Our Bodies, Our Blog

Susan Wood Issues Response to Sebelius’s Overruling of Emergency Contraception Access

By Rachel Walden |

Last week, we wrote about a controversial decision by HHS Secretary Kathleen Sebelius, who overruled the FDA’s decision that emergency contraception should be made available over the counter to women of all ages.

On Friday, former FDA official Susan Wood issued her response to the move in the Washington Post, rejecting Sebelius’s claim that more data is needed on safety and label comprehension for the youngest of possible emergency contraception users:

…this type of age restriction, and worries about the use of medicines

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Evidence Trampled By Politics: HHS Secretary Sebelius Overrides FDA Decision on OTC Emergency Contraception

By Rachel Walden |

Yesterday, Health and Human Services head Kathleen Sebelius interfered with the FDA’s decision that emergency contraception could safely be made available over the counter (OTC) without a prescription to women and girls of all ages.

The drug is already available without a prescription for women 17 and older, after years of political wrangling. Advocates have worked to ensure OTC access because emergency contraception is most effective when used as soon as possible, and time, distance, money, and privacy can be serious barriers to getting a prescription

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New Developments in Efforts to Expand Emergency Contraception Access

By Rachel Walden |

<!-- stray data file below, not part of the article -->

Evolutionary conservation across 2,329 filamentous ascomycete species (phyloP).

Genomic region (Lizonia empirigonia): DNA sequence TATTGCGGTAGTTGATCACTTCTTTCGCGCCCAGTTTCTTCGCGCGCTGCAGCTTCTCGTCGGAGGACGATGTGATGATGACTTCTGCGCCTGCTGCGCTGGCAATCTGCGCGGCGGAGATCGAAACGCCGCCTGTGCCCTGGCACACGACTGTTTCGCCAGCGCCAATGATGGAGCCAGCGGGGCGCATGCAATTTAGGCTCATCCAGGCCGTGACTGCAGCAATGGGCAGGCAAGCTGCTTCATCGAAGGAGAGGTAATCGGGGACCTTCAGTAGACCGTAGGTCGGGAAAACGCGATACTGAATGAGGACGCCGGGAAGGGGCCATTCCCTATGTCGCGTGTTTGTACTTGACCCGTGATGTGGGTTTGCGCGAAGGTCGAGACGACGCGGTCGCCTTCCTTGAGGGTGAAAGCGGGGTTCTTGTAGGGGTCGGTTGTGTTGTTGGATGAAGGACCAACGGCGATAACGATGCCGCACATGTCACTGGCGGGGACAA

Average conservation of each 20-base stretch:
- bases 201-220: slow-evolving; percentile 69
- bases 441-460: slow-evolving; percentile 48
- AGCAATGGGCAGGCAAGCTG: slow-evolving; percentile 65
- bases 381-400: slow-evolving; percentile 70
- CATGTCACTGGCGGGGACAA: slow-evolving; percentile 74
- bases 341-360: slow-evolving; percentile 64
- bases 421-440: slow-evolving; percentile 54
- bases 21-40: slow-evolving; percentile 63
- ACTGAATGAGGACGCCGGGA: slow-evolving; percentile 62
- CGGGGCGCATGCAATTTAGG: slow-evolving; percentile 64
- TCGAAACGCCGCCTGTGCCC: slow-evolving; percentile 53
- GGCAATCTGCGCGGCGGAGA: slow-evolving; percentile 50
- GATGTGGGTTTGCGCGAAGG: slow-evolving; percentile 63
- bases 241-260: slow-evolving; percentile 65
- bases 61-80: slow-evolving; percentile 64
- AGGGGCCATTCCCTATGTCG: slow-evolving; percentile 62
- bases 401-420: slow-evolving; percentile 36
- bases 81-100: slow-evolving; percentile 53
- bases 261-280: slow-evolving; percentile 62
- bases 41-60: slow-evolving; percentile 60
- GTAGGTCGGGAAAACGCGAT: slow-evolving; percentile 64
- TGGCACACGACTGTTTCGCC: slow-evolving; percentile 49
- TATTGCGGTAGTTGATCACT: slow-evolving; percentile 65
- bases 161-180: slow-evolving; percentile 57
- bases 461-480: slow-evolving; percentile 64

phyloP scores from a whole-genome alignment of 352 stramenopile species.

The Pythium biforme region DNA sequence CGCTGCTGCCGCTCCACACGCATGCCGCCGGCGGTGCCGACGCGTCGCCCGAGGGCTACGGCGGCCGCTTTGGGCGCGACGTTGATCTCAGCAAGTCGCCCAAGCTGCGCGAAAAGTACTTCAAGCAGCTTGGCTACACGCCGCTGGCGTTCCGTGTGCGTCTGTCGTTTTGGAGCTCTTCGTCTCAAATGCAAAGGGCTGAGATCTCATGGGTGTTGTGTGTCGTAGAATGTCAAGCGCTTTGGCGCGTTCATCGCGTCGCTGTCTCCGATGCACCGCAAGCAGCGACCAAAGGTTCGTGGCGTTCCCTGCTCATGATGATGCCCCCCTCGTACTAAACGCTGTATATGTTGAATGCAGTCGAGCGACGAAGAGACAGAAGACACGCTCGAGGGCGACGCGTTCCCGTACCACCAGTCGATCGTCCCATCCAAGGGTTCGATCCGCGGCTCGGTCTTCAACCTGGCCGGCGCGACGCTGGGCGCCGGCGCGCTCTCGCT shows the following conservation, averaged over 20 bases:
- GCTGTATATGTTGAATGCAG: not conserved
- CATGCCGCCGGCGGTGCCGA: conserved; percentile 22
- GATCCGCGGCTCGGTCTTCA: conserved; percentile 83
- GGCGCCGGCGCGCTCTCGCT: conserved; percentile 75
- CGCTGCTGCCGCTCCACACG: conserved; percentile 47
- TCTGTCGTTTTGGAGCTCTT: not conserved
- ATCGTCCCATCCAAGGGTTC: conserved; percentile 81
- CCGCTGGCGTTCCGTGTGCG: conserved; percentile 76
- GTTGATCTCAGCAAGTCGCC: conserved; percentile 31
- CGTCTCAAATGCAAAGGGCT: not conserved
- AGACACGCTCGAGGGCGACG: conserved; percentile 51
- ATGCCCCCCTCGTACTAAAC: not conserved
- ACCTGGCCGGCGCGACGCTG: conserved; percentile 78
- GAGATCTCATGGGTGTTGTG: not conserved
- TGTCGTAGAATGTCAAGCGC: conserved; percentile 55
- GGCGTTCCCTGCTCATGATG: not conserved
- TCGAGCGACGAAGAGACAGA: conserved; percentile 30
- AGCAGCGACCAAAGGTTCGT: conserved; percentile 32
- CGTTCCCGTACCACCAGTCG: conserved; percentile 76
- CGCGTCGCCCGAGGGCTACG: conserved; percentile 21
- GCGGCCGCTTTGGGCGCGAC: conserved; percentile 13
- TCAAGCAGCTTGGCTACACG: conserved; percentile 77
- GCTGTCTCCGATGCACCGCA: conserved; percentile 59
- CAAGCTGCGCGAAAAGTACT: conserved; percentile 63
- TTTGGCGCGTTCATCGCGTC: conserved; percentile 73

Earlier this year, we wrote about the Center for Reproductive Rights’s efforts to bring attention to young women’s continued lack of over-the-counter access to emergency contraception, despite a lack of evidence for the current age-based cutoff.

In March of 2009, a judge ordered the FDA to extend over-the-counter access to 17-year-olds, and also to reconsider these age restrictions in general. Last week, the Center filed a motion for civil contempt against the FDA arguing that the agency has failed to reconsider

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Quick Hit: FDA Approves 5-Day Emergency Contraception

By Rachel Walden |

In June, we wrote about the FDA’s Advisory Committee for Reproductive Health Drugs recommendation to approve ulipristal acetate (brand name “ella”) for emergency contraception. On Friday, the FDA did approve the drug, as a prescription-only emergency contraceptive to be taken up to 120 hours (5 days) after contraceptive failure/unprotected sex. Existing “Plan B”-type emergency contraception is currently approved for use up to 72 hours.

Despite the five-day use window for this drug (and the three-day window for others), some media outlets persist in

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FDA Committee Recommends Approval of New Emergency Contraception Drug

By Rachel Walden |

The FDA’s Advisory Committee for Reproductive Health Drugs yesterday reviewed a new drug application for ulipristal acetate, an emergency contraception that prevents pregnancy after intercourse. This particular drug has been available in Europe under the brand name ellaOne since May of 2009 and is intended for use up to five days after unprotected sex or contraceptive failure.